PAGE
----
Block BBC Breaking News on All Devices


The second part of this hack will stop working when the BBC get around to rolling out HTTPS at some point in the next year (second update: over a year after this post was written and it still hasn’t been done). This is good news! You should still be able to block the banner though.

About time! The website of the guardian has supported HTTPS for ages. Their videos also work without without flash (workaround for BBC News videos) and the URLs are actually descriptive too.

This may be a fun demonstration, but it shows the dangers of not using HTTPS everywhere and of cross-site scripting (XSS). There are those that argue HTTPS is not required for read-only sites but altering what people see can be problematic (for example, maybe someone is replacing adverts on the site and stealing revenue).

Here is another amusing example of where the script matched too much. I particularly like the use of stock photos for those who don’t know what trumpets and bagpipes look like. I’d fix this to match only whole words but it’s quite funny and it will stop working “soon” anyway.

If you’re interested in any of these topics then you may want to take a look at my book.

I’ve previously covered how to block the BBC News website Breaking News pop-up banner. This works well on laptops and desktops but is trickier on locked-down devices, such as phones and tablets. Here’s how to block this in one place for all devices on your network, and even when you’re out and about.


The key to this is hijacking the DNS lookup for the domain In the previous guide we did this by editing the hosts file on the local machine, but now we need to do it at the DNS (Domain Name System) server level to block it for all devices on the network.

If you don’t already have a DNS server on your network then you will need to set one up. I use dnsmasq running on a Raspberry Pi, but if you don’t want to configure this manually then there are projects designed for blocking adverts, such as Pi-hole, that make this easier. If your router doesn’t support altering the DNS server addresses then you will need to configure dnsmasq to take over DHCP duties too.

Then add an entry that will stop the polling domain from being resolved to the correct IP address.

This will prevent the Breaking News banner from being displayed by any device on your network when you visit the BBC News website on them. However, this will only work while they are connecting to the internet through your network, and we can do better than that.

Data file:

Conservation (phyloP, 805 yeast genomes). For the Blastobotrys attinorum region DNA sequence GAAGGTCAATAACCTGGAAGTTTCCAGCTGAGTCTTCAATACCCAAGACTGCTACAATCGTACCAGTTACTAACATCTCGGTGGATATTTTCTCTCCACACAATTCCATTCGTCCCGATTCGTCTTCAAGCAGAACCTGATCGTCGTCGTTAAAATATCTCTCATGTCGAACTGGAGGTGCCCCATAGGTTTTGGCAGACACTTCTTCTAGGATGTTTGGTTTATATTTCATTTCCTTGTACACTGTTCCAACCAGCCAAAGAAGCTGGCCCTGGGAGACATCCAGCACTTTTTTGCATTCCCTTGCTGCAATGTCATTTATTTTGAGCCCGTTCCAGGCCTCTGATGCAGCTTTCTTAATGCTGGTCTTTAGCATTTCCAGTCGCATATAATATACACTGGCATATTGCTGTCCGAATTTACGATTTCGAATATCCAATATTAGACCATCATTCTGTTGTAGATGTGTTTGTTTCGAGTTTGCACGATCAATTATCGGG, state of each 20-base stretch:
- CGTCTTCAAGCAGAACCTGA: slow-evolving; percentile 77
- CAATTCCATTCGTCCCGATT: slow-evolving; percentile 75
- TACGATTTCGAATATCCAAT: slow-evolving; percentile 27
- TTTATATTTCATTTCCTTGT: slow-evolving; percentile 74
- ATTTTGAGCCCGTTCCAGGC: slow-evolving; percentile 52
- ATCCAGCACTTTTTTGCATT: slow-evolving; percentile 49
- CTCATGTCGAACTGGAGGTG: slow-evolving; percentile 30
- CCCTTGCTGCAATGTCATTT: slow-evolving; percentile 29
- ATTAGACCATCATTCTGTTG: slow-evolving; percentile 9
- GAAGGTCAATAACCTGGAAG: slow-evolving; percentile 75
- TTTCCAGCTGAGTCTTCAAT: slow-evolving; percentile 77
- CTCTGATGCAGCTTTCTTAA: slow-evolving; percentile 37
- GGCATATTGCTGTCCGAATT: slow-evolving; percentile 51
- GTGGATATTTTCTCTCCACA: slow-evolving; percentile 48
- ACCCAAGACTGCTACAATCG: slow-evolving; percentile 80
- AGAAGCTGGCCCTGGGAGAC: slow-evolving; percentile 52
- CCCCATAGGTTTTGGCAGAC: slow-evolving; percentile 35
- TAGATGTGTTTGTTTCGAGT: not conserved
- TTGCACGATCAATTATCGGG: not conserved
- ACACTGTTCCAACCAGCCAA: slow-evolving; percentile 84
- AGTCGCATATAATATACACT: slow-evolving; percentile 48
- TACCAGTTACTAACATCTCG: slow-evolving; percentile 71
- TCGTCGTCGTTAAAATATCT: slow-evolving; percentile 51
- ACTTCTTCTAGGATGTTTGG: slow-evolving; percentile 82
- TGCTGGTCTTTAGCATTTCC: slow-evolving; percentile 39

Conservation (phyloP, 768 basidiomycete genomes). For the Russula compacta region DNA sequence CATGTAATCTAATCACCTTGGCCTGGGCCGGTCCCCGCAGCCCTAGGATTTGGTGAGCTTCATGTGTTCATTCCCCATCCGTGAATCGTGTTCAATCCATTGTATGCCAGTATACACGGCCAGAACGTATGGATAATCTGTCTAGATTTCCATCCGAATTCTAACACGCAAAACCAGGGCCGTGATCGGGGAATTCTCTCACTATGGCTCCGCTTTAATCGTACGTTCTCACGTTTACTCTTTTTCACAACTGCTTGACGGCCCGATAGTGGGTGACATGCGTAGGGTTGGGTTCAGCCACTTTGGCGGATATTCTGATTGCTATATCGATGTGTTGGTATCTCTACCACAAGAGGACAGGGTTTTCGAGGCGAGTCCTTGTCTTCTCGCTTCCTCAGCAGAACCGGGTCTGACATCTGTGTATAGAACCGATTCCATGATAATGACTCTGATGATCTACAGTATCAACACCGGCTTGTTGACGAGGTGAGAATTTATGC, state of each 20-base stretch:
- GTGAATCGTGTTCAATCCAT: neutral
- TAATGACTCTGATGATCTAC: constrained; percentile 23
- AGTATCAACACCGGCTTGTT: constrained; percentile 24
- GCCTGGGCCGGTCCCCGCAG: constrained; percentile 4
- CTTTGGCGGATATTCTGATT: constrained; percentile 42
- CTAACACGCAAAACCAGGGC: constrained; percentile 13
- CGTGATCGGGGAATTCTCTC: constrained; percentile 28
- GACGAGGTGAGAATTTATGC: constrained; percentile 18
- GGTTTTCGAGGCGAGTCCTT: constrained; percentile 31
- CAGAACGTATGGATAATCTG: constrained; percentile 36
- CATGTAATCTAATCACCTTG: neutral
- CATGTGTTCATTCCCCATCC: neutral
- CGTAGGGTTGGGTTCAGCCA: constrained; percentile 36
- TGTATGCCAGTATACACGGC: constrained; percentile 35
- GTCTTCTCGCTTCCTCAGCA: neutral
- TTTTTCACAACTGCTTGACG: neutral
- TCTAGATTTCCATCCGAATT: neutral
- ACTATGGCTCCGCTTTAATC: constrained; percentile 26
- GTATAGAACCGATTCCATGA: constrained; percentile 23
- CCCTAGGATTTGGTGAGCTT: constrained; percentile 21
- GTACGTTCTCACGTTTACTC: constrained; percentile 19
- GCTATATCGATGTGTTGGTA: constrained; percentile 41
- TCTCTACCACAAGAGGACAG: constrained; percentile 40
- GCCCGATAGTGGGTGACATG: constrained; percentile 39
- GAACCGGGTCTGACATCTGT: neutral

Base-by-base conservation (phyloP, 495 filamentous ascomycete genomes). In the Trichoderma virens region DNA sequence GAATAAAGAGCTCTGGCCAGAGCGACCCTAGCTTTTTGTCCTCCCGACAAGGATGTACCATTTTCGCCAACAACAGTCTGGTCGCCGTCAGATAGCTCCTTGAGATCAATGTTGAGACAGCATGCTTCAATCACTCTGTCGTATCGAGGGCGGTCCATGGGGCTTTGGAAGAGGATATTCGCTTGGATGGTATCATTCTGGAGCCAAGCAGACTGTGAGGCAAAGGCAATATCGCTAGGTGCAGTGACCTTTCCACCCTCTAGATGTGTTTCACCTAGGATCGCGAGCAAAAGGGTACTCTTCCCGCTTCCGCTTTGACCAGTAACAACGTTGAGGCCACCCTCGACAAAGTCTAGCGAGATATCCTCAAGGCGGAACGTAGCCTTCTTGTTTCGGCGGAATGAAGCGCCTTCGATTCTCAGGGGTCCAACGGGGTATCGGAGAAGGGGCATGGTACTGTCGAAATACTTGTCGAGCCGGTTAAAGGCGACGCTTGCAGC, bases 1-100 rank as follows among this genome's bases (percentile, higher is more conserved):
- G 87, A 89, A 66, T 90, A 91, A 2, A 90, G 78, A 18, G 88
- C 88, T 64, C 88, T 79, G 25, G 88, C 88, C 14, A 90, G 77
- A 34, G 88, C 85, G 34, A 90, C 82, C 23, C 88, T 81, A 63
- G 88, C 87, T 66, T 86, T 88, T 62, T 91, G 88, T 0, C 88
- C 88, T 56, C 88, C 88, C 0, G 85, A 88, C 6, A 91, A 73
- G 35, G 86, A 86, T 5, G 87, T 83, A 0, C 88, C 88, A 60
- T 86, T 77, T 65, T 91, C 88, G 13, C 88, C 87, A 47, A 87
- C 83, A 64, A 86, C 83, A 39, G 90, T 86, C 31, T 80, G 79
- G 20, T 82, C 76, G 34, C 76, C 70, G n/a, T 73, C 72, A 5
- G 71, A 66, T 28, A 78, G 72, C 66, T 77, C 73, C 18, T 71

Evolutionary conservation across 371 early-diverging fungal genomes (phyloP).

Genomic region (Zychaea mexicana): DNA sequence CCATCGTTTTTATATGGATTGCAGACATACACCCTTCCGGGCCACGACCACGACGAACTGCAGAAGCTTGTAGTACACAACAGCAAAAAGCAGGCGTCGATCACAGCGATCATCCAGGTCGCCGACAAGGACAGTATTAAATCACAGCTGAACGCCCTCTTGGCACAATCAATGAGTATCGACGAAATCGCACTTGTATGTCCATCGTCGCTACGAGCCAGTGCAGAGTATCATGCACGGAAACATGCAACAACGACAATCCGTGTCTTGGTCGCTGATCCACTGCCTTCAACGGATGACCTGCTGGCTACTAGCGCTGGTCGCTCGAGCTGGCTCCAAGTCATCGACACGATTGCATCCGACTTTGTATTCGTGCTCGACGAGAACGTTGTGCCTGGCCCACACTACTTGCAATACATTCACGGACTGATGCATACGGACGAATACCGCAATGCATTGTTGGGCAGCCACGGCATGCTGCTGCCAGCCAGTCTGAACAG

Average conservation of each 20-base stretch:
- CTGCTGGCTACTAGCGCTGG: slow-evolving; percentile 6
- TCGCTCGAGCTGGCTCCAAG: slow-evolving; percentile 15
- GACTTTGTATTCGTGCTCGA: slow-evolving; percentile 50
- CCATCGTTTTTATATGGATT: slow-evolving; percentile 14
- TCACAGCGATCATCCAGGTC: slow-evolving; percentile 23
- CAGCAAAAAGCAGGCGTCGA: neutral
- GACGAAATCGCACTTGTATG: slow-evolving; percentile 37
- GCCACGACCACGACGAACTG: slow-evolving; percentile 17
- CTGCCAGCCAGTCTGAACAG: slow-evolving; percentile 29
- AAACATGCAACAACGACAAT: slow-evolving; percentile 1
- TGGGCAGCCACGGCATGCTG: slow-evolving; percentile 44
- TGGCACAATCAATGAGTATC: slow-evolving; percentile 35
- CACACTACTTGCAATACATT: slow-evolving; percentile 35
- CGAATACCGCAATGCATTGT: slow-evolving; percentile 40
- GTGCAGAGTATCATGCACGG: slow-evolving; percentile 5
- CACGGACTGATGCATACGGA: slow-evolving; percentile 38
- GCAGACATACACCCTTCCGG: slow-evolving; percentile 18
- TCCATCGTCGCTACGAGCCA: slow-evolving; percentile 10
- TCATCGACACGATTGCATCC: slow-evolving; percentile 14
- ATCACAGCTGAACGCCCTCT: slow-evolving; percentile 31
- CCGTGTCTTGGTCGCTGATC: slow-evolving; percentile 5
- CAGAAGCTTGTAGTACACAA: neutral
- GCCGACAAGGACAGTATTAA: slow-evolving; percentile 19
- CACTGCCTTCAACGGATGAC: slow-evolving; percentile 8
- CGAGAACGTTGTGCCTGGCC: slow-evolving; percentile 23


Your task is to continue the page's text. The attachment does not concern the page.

To make this continue to work after devices have left your network we need to use caching, both at the DNS level and at the HTTP level.


The first step is to set a high TTL (Time To Live) value on the DNS entry. This will ensure that devices cache the IP address and use the value you have set, even after disconnecting from your WiFi (e.g. when on 4G). This may be sufficient for you, but the TTL can’t typically be set longer than one day. To cache for longer we need to take things further.


As the BBC fails to use HTTPS, we can hijack the connection and serve whatever content we want.

Insecure BBC News

You can get Chrome to obviously indicate this by toggling the chrome://flags/#mark-non-secure-as flag, which will probably become the default fairly soon.

For example, we can serve a dummy banner, hidden using an inline CSS style (display: none;). The easy way is to use my ready made host for this, by adding this entry to your DNS instead of blocking the domain.

This will use a GitHub page to serve the following JSON response.

    "pollPeriod": 30000,
    "isError": false,
    "html": "<div style=\"display: none;\" class=\"falcon\">\n<div class=\"falcon__inner\">\n<a href=\"\" target=\"_blank\" class=\"falcon__link\" data-asset-id=\"What did you expect, sparks?\">\n<h2 class=\"falcon__badge\">OMG, Breaking News‽<span class=\"off-screen\"><\/span><\/h2>\n<p class=\"falcon__heading\"><\/p>\n<\/a>\n<button class=\"falcon__button\">\n<span class=\"off-screen\">Close breaking news<\/span>\n<\/button>\n<\/div>\n<\/div><script async=\"async\">var mainpage = document.getElementById(\'page\');Drumfinate(mainpage.getElementsByTagName(\'h1\'));Drumfinate(mainpage.getElementsByTagName(\'h3\'));Drumfinate(mainpage.getElementsByTagName(\'li\'));Drumfinate(mainpage.getElementsByTagName(\'p\'));Drumfinate(mainpage.getElementsByTagName(\'figcaption\'));function Drumfinate(list) {for(var i = 0; i < list.length; i++){if(list[i].innerHTML.indexOf(\'Trump\') != -1){list[i].innerHTML = list[i].innerHTML.replace(\/Trump\/g,\'Drumpf\');}}}<\/script>"

The observant among you may notice that this also injects some JavaScript. This replaces all instances of Trump with Drumpf, which doesn’t always work exactly as expected.


This is just a fun example, but it shows the dangers of not using HTTPS everywhere.

Some ISPs (I’m looking at you BT) also hijack your internet connection. So you may find that your request doesn’t always get through and is served by one of their caching proxy servers. They must be doing some deep packet inspection as the connection isn’t configured to use a proxy.

In this case you will need to host the fake response on your local network and use a DNS entry that points to the web server on your LAN.

Change to the IP address of this server, which could be the same as the DNS/DHCP server (not

This also allows you to configure HTTP caching on the response. For example, if using apache then you can add the following to a .htaccess file in the directory to instruct browsers to cache the response for a year.

Header set Cache-Control "max-age=31536000, public"

If you want to read more about this then I cover both HTTP caching, HTTPS and DNS in my book.

This blog is treeware! If you found it useful then please plant a tree.
Donate a treeDonate a tree🌳🌳